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Psychopharmacology of Anxiety: Part II OCD & PTSD

Nov 03, 2014

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This PPT is part 2 of 2 lectures given to second year pharmacy students in a pharmacology & toxicology class.

  • 1. Anxiety II: Agents for PTSD & OCDBrian J. Piper, Ph.D., [email protected] Hours: T/Th 3-4 or byappointment February 1, 2013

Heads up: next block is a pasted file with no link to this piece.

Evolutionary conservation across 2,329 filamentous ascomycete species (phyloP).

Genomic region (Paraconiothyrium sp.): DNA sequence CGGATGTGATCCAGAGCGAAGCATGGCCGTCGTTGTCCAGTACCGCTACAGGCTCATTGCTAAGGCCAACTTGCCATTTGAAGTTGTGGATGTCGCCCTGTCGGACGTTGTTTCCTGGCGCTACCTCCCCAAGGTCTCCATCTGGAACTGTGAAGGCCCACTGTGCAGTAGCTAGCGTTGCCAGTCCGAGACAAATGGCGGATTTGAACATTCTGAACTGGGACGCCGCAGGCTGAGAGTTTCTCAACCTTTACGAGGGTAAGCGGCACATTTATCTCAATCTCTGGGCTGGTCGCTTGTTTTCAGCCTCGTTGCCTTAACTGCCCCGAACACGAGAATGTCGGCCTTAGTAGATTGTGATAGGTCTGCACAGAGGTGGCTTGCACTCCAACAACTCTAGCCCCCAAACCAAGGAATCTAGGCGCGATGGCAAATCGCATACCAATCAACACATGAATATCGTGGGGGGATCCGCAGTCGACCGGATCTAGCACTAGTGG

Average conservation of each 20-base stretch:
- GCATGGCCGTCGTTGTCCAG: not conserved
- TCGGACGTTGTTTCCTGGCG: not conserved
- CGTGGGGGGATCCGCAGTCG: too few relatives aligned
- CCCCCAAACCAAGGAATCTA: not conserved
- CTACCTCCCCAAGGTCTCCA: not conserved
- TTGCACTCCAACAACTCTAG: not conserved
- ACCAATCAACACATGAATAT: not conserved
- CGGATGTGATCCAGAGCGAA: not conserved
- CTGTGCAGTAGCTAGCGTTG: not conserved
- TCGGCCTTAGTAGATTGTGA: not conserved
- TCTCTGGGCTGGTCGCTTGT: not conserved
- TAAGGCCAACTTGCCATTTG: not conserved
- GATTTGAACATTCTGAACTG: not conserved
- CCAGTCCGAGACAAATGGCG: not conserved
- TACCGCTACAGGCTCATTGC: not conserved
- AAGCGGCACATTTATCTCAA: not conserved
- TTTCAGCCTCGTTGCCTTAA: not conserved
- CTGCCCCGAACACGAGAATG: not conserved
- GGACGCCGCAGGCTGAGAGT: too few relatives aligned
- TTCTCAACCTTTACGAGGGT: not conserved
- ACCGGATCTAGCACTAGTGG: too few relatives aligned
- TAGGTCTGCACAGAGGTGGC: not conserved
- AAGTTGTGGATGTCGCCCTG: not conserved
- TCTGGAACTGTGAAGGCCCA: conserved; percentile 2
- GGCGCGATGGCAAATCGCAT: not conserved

2. Objectives Pharmacy students should be able to: List the key characteristics of Post-TraumaticStress Disorder & Obsessive Compulsive Disorder Rank the therapeutic options by efficacy anddifferentiate the pharmacotherapies by MOA andadverse events. 3. Psychotherapy & Anxiety Disorders Specific therapies, typically brief ( < 12 weeks) have solid empirical support Effects are delayed but sustained Important option for vulnerable populationsAnxiety DisorderImportance of PsychotherapyPhobias Systematic desensitization is gold standard.Social Anxiety Disorder >50% of patients show response to CBTDGAD CBT and pharmacotherapy have similar efficacyDPanic DisorderCBT produces improvements in 75% of patientsDObsessive Compulsive Dis CBT (with or without SSRI) is recommended as first-line txDPost-Traumatic Stress Dis EMDR > fluoxetine in maintaining improvementsDDDiPiro et al. (2012). Pharmacotherapy: A Pathophysiologic Approach, Chapters 79 & 80. 4. Obsessive Compulsive Disorder------- -------- ------- --------Example Patient #1 (0 to 2:50): http://www.youtube.com/watch?v=tPFQMRx2l3Y 5. Common Obsessions1) Dirty 2) Aggression 3) Religion 4) Sex 6. Famous OCD Cases 7. Yale Brown Obsessive CompulsiveScale Obsessions (5 items) How much of your time do you occupy with obsessions?None ------ Extreme (8+ hours/day) How much do your obsession interfere socially or withwork? Not at all ----- Extreme (Incapacitating) Compulsions (5 items) How much time do you spend performing compulsivebehaviors? None ---- 8+ hours/day How much control do you have over the rituals?Complete Control ---- No control, unable to even delay7To take test: http://www.psymed.info/psymed/default.aspx?m=Test&id=52&l=3 8. OCD Options2nd Line1st LineModified from Stahl, S. (2008). Essential Psychopharmacology, p. 770. 9. Fluvoxamine MOA: SRI Indications: FDA approved for OCD (adult & pediatric) Half-Life: 16 hours Adverse Effects: nausea, vomiting, weight gain, sexual--------------------------- ------------------------------ 10. Paradoxical Aggression? Animal studies demonstrate inverse relationship between 5-HT & aggression E.H. receives sertraline, later fluvoxamine Parents of E.H. sue Solvay Solvay withdraws fluvoxamine (2002 2008) Aggressive patients -> drug Drug -> Aggressionhttp://www.denverpost.com/golf/ci_5094436 1981 - 1999 11. OCD: SSRI, CBT, or Both? OCD patients randomized to Cognitive Behavior Therapy(CBT), CBT & Fluvoxamine (50-300, Mean = 235 mg/day), or await-list. Clinicians completed the Yale-Brown Obsessive CompulsiveScale (0 40) normal = 0-7 mild = 8-15; moderate = 16 -23 24-31 = severe 32-40 = extremeBaseline Week 8 (Change) Week 16 (Change) Control (Wait List)26.8 26.4 (-0.4) NA CBT (1-16) 25.3 21.5 (-3.8)*13.5 (11.8)* FLVX (1-16) + CBT (9-16) 27.2 20.8 (-6.4)*15.6 (11.6)* *p < .01 versus BaselineVon Balkom et al. (1998). Journal of Nervous & Mental Disease, 186(8), 492-499. 12. 5 Year Follow-Up CBT (N = 32) CBT + Fluvoxamine (N = 39) Current YBOCS (SD)12.3 (8.9) 14.9 (9.1) YBOCS Improved by >778.1%73.7% Additional CBT53%72% Using Anti-depressants19%51%* No Longer OCD 62.5%51.3%*p < .005van Oppen et al. (2005). J of Clinical Psychiatry, 66, 1415-1422. 13. Early OCD Age of OnsetEarly OnsetLate-onset(N = 141)(N = 20)MDD 36.2%66.6%*ADHD31.2%25.0%Tourettes26.9%0.0%*GAD 11.3%41.2%** p < .01Delorme et al. (2005). Psychological Medicine, 35(2), 237-243.General description (Skip Ad, 0 to 2:25): http://www.youtube.com/watch?v=izT40QNFXuM 14. Fluvoxamine & Age Max dose Adults: 300 mg/day Adolescents: 300 mg/day Children: 200 mg/day Efficacy: similar across age Contraindications: MAO-Is Other: CYP1A2 Adverse Effects: similar across age, transientgastrointestinalCheer & Figgitt (2002). CNS Drugs, 16(2), 139-144.http://www.pdr.net/drugpages/concisemonograph.aspx?concise=1452 15. SRIs & Adolescence The 5-HT system undergoes dynamic changes during adolescence Does chronic anti-depressant treatment alter neurobehavioral development? Oral paroxetine (15 mg/kg), but not fluvoxamine (30 mg/kg), from PD 33-62temporarily, reduced weight.Jong et al (2006). European Neuropsychopharmacology, 16, 39-48. 16. SRIs & Adolescence The 5-HT system undergoes dynamic changes during adolescence Does chronic anti-depressant treatment alter neurobehavioral development? After a 23 day drug free period, the rats were tested on the elevated plus maze V P FJong et al (2006). European Neuropsychopharmacology, 16, 39-48. 17. Common Sexual Effects Sexual dysfunction (SD) is common among patients with anxiety & depression Drug-induced SD is under-reported unless patients queried directly SD = desire, arousal, orgasmSertralineVenlafaxineCitalopramParoxetineFluoxetineImipraminePhenelzineDuloxetineEscitalopramFluvoamineSerretti et al. (2009). Journal of Clinical Psychopharmacology, 29, 259 266. 18. Males > FemalesSerretti et al. (2009). Journal of Clinical Psychopharmacology, 29, 259 266. 19. Post Traumatic Stress Disorder A) Exposure to actual or threatened death, serious injury, or sexual violation B) Intrusion symptom(s): spontaneous or cued memories dreams flashbacks C) Avoidance of stimuli associated with traumatic event D) Social or occupational impairmentExample (1st 3 min): http://www.youtube.com/watch?v=7aFs6695VyQSummarized from: http://www.dsm5.org/ProposedRevision/Pages/proposedrevision.aspx?rid=165 20. Neural Substrate of PTSD? SSRIs increase 5-HT but therapeutic lag SSRIs increases Brain Derived Neurotrophic Factor (BDNF) BDNF increases neurogenesisStahl et al. (2008). Essential Psychopharmacology, p. 748. 21. PTSD & Reduced Hippocampal VolumeKarl et al. (2006). Neuroscience & Biobehavioral Reviews, 30, 104-131. 22. PTSD Options (DiPiro/Stahl)**FDAApprovedsertralineparoxetineModified from Stahl, S. (2008). Essential Psychopharmacology, p. 770. 23. PTSD Treatment Hierarchy Department of Defense/Veterans Affairs 2010 Psychotherapy is the preferred treatmentoption. 1st Line Pharmacotherapies: SSRI, SNRI Not Recommended: Benzos & anti-psychoticsas mono-therapy or used adjunctivelyJeffreys et al. (2012). Journal of Rehabilitation Research & Development, 49(5), 703-715. 24. Rationale For Avoiding Benzos with PTSDThe veteran was diagnosed with PTSD and panic disorder by a psychiatristin the PTSD Clinic. He was started on sertraline and after several monthsat a dose of 200 mg daily, he reported only modest reductions in PTSDsymptoms. The panic disorder improved but he continued to takeclonazepam 1 mg 13 times per week to prevent panic attacks whenleaving his home. He was referred for PE (Prolonged Exposure) therapy.Although the PE went well in the initial weeks, both the patient and histherapist noted that he was relatively unaffected by anxiety in sometherapy sessions. A careful review of his medication use found he wastaking clonazepam prior to driving from his home to the VA medicalcenter because driving alone was a common trigger for panic attacks. Hewas encouraged to not use clonazepam within 24 hours of a PE session,and after several more weeks, he completed PE without difficulty. Thepost-PE score on the PCL was below the cutoff for PTSD diagnosis.Jeffreys et al. (2012). Journal of Rehabilitation Research & Development, 49(5), 703-715. 25. Summary Anxiety Disorders are complex psychiatricconditions that require multi-disciplinarytreatment. SSRIs are first-line pharmacotherapies for OCD &PTSD although there are substantial differencesamong members of this class. 26. Cingulate Cortex 27. Anterior Cingulate & OCD OCD and controls completeda difficult continuousperformance test duringfMRI. OCD > controls in AnteriorCingulate CortexUrsu et al. (2003). Psychological Science, 14, 347-353. 28. More OCD Patients 1st Two Minutes:http://www.youtube.com/watch?v=44DCWslbsNM Or: http://www.youtube.com/watch?v=Rn1OYlYzgm8 28